It’s funny how the simplest thing can often trigger a flood of memories.

While checking my Facebook page recently, I came across this post from a friend accompanied by a cute illustration:

"If you were blessed to know your Grandma,

"What is the one thing you remember about her?

"Share if you loved her."

It immediately got me thinking. And remembering. As it evidently did a lot of other people, judging by the over 3,000 comments the post generated.



I did grow up blessed, having my grandmother, my mother’s mom, with me through all of my younger years, up into college.

I never got to know the man I should have called father. Back then, my family unit consisted of my grandmother, my mother and me — and my grandmother was definitely the head of that three-generation unit.

It was she who paid the bills, bought the groceries, cooked the meals and kept the five-room tenement (as they were called back then) we lived in, running.

Being not even 5 feet tall, and a bit on the hefty side, Nanna — Anna Louise "Annie" Farrell — was everything you’d imagine someone with her Irish heritage to be: hardworking and determined, with a quick sense of humor and a big heart that loved life and the people in it.

The thing I remember most about her? Her expansive lap and comforting arms.

Even when I was in high school, I would often want to sit in that lap and be embraced by those warm, wonderful hugging extensions. Whenever I did, I always came away with the feeling that all was right with the world.



I don't know much of her history. Nana was born in 1891 and lived to be 85 years old. She went only as far as the fifth grade in school, which I guess was common back in the early 1900s.

For that reason, it always amazed me, how she was able to create the most intricate patterns in the doilies and table scarves she loved to crochet. Those are the mementos of her I wanted to keep when she died, and still have.

Nana was married twice. The first time was in 1909, at the age of 18, to a man who too soon left her a widow with two young daughters.

She also had a son who died in childbirth. At 30 years of age, she married a second time, had another daughter and son, and was again widowed at the age of 34. Not a particularly easy life. But I’m sure it was what made her the strong person she was.



My nanna grew up, as did I, in Fall River, Mass., a city mostly known for accused ax-murderess Lizzie Borden.

I remember skipping rope as a youngster (something today’s younger generation no longer seems to do) to a tune all youngsters there grew up learning:

"Lizzie Borden took an ax, gave her mother 40 whacks;

"When she saw what she had done, she gave her father 41."

Lizzie was never convicted of that crime, which happened in 1892, the year after my grandmother was born.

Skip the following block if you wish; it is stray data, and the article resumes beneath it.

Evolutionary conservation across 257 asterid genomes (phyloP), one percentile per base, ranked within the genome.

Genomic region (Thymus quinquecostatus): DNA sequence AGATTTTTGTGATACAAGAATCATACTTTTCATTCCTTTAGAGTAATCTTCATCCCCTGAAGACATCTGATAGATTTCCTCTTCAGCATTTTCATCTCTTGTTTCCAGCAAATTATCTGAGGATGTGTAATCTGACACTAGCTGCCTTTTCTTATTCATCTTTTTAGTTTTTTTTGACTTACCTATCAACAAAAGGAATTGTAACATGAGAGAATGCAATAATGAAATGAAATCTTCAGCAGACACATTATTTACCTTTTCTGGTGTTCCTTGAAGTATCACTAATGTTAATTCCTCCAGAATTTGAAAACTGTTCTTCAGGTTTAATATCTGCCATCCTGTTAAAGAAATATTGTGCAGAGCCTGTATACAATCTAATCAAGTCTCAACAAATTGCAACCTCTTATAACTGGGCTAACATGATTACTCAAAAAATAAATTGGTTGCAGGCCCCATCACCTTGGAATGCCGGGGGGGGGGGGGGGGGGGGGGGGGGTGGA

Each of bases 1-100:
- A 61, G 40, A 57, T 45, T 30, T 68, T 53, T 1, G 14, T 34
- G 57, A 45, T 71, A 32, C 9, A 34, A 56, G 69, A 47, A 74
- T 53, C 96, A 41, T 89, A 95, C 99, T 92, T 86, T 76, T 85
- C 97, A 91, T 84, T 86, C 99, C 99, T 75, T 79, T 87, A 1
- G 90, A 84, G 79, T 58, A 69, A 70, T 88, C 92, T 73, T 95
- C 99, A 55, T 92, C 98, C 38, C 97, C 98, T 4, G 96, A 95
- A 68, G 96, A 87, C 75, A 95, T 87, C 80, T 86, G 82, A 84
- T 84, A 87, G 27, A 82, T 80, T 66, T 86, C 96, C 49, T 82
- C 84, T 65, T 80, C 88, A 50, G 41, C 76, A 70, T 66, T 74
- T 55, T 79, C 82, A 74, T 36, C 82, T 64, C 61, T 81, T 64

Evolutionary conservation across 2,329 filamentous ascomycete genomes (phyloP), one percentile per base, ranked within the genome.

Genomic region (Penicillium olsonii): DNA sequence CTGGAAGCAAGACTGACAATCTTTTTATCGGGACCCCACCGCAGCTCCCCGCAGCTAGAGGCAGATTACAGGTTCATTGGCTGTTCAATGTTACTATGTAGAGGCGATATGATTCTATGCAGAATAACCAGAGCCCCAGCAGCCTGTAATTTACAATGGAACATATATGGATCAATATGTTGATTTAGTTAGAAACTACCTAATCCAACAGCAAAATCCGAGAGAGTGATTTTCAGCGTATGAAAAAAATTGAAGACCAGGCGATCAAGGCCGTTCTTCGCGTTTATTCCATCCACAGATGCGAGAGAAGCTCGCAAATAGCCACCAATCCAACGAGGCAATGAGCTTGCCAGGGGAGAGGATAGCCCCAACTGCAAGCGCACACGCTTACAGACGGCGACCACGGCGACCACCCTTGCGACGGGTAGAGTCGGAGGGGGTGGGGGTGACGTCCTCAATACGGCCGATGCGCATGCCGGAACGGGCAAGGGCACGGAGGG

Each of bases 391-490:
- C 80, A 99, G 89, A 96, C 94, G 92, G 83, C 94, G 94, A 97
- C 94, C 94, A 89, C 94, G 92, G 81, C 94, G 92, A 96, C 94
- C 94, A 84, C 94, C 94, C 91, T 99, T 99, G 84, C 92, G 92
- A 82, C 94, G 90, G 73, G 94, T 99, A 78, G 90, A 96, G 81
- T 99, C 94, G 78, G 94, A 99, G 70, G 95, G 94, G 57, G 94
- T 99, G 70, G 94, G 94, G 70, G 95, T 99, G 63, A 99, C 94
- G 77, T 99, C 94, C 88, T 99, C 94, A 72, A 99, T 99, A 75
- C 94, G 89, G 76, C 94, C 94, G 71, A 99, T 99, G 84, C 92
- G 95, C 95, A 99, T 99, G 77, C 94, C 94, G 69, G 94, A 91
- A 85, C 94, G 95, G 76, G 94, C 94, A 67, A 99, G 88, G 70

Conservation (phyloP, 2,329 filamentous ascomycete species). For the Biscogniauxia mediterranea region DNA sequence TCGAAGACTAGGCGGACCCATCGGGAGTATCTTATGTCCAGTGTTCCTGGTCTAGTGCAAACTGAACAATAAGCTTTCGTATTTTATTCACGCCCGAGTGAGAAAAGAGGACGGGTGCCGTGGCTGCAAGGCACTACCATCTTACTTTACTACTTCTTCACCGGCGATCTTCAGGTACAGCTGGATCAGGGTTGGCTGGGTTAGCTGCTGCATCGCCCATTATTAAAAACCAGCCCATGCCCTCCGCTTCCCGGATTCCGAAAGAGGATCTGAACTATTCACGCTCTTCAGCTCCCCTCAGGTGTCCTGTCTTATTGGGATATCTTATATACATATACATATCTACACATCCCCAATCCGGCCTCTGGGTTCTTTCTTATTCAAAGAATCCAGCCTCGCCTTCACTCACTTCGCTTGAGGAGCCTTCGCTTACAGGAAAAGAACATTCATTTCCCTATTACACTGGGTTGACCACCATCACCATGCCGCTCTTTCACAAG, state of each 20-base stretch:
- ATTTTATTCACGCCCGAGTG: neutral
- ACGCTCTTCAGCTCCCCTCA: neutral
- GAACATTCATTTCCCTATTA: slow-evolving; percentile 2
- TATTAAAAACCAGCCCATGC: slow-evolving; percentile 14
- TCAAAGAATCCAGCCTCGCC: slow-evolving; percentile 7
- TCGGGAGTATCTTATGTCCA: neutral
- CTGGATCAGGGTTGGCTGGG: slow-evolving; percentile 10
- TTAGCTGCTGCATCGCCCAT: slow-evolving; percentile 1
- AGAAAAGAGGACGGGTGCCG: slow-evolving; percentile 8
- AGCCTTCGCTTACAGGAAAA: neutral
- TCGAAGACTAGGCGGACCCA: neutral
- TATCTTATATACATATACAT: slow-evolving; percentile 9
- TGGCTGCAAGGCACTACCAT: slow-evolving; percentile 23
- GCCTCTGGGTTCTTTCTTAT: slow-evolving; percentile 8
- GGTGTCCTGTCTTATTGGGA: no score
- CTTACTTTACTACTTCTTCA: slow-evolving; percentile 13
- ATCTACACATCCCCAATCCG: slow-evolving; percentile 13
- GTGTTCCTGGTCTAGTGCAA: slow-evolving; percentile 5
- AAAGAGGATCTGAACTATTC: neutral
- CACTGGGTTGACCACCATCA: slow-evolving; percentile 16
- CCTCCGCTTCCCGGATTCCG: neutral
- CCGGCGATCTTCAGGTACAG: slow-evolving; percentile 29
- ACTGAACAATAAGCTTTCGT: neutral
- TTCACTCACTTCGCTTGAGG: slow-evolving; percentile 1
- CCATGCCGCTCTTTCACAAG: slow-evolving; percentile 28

Besides that sensational crime, back then Fall River was also known for its textile mills. That’s where my mother and grandmother were employed, on assembly lines.

We had no car, and they happily walked the couple of miles to work and back every day, in every kind of weather. Bringing home a paycheck, as meager as it was, was important to them.



So many wonderful memories of my grandmother will never leave me.

Of her sitting and rocking back and forth in her favorite rocking chair — whose worn cushions I later had reupholstered and now own.

Of the special Irish foods she would prepare, like beef-and-kidney pie (with thick, to-die-for piecrust. 

Sunday mornings, she never missed walking to the Catholic church for its 7:30 a.m. Mass; then she'd come home and start preparing an early Sunday dinner for us, and often my aunt and her family.

It wasn’t until I was in college that I realized what hard work she was doing, and insisted on taking over her task of cleaning up all the dishes afterwards, so she could take a rest.



Although Nana made friends easily, I can remember some who were a real embarrassment to me as a teenager. Often I'd come home from school to find one of them, a destitute lady named Ruth, at our house.

Though we did not have much, my nanna would insist on giving her whatever food and other things she could, all the while listening to Ruth's sad stories.

Now that I think about it, she was probably giving that friend something else I found hard to recognize back then at my young age: hope.



My husband, Denny, also an Irishman, used to enjoy kidding Nanna. When we were newly married and living in Jackson Heights, in Queens, my mother and grandmother came to visit us.

We were taking a bus trip to Expo 67 in Montreal, and the night before we left, Denny told Nanna that he had seen a “wanted” poster at the post office for a woman accused of embezzlement who was the spitting image of her.

“You know you’ll be going into a foreign country and are going to be checked on that bus by Canadian officials.

"If I were you, I wouldn’t wear any jewelry, because it might make them suspect that you are that ‘wanted’ person.”

My grandmother’s Irish reply to him was one word: “OhGoOnWithYa.”

But the next day, on the bus, Nana seemed fidgety and uncomfortable, and I asked her what was wrong.

“Well, I just feel so naked — no earrings, no necklace or beads," she said, "not even a brooch on …” 

That time, her sense of humor had failed to pick up on Denny's little joke. It still makes me chuckle today.

Nanna has been gone from this earth for 42 years now.

But she will be in my heart for always. If you have or had a special grandmother, too, I hope you will spend some time today lovingly remembering her.

— Marilyn Doyle, who lives in Cliff Haven, was a proofreader for the Press-Republican in the 1970s, when the newspaper was located on Clinton Street and reporters worked on manual typewriters.

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